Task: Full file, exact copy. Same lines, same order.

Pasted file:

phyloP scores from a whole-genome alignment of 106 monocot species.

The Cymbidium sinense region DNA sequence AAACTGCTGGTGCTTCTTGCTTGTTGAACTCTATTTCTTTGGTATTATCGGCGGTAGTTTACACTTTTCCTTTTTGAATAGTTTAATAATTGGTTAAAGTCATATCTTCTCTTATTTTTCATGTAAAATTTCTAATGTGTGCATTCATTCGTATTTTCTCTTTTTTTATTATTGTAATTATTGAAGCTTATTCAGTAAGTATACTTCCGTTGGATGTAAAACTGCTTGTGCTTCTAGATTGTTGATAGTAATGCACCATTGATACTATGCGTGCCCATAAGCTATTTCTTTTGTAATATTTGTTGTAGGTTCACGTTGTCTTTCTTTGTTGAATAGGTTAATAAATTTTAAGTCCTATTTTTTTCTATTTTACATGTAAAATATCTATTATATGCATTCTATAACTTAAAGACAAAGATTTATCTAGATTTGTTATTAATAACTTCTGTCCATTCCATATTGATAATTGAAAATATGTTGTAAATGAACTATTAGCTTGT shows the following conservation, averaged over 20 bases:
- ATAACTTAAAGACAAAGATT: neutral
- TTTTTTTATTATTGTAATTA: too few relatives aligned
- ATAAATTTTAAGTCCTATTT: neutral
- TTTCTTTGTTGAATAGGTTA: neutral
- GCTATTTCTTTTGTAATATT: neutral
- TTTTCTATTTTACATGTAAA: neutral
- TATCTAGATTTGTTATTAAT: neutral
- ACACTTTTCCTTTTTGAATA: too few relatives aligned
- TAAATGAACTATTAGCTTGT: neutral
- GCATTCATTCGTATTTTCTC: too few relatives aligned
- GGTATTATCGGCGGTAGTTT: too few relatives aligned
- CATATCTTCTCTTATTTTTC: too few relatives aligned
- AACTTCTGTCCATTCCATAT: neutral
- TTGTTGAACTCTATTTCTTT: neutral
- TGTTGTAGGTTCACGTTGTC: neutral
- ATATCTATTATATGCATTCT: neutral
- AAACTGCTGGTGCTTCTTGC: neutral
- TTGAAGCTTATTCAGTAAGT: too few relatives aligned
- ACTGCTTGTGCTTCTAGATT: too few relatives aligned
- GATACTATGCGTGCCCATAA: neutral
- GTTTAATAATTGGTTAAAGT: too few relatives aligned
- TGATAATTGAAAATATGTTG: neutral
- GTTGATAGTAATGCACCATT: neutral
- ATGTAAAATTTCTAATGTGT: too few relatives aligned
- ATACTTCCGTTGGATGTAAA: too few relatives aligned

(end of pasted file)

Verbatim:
phyloP scores from a whole-genome alignment of 106 monocot species.

The Cymbidium sinense region DNA sequence AAACTGCTGGTGCTTCTTGCTTGTTGAACTCTATTTCTTTGGTATTATCGGCGGTAGTTTACACTTTTCCTTTTTGAATAGTTTAATAATTGGTTAAAGTCATATCTTCTCTTATTTTTCATGTAAAATTTCTAATGTGTGCATTCATTCGTATTTTCTCTTTTTTTATTATTGTAATTATTGAAGCTTATTCAGTAAGTATACTTCCGTTGGATGTAAAACTGCTTGTGCTTCTAGATTGTTGATAGTAATGCACCATTGATACTATGCGTGCCCATAAGCTATTTCTTTTGTAATATTTGTTGTAGGTTCACGTTGTCTTTCTTTGTTGAATAGGTTAATAAATTTTAAGTCCTATTTTTTTCTATTTTACATGTAAAATATCTATTATATGCATTCTATAACTTAAAGACAAAGATTTATCTAGATTTGTTATTAATAACTTCTGTCCATTCCATATTGATAATTGAAAATATGTTGTAAATGAACTATTAGCTTGT shows the following conservation, averaged over 20 bases:
- ATAACTTAAAGACAAAGATT: neutral
- TTTTTTTATTATTGTAATTA: too few relatives aligned
- ATAAATTTTAAGTCCTATTT: neutral
- TTTCTTTGTTGAATAGGTTA: neutral
- GCTATTTCTTTTGTAATATT: neutral
- TTTTCTATTTTACATGTAAA: neutral
- TATCTAGATTTGTTATTAAT: neutral
- ACACTTTTCCTTTTTGAATA: too few relatives aligned
- TAAATGAACTATTAGCTTGT: neutral
- GCATTCATTCGTATTTTCTC: too few relatives aligned
- GGTATTATCGGCGGTAGTTT: too few relatives aligned
- CATATCTTCTCTTATTTTTC: too few relatives aligned
- AACTTCTGTCCATTCCATAT: neutral
- TTGTTGAACTCTATTTCTTT: neutral
- TGTTGTAGGTTCACGTTGTC: neutral
- ATATCTATTATATGCATTCT: neutral
- AAACTGCTGGTGCTTCTTGC: neutral
- TTGAAGCTTATTCAGTAAGT: too few relatives aligned
- ACTGCTTGTGCTTCTAGATT: too few relatives aligned
- GATACTATGCGTGCCCATAA: neutral
- GTTTAATAATTGGTTAAAGT: too few relatives aligned
- TGATAATTGAAAATATGTTG: neutral
- GTTGATAGTAATGCACCATT: neutral
- ATGTAAAATTTCTAATGTGT: too few relatives aligned
- ATACTTCCGTTGGATGTAAA: too few relatives aligned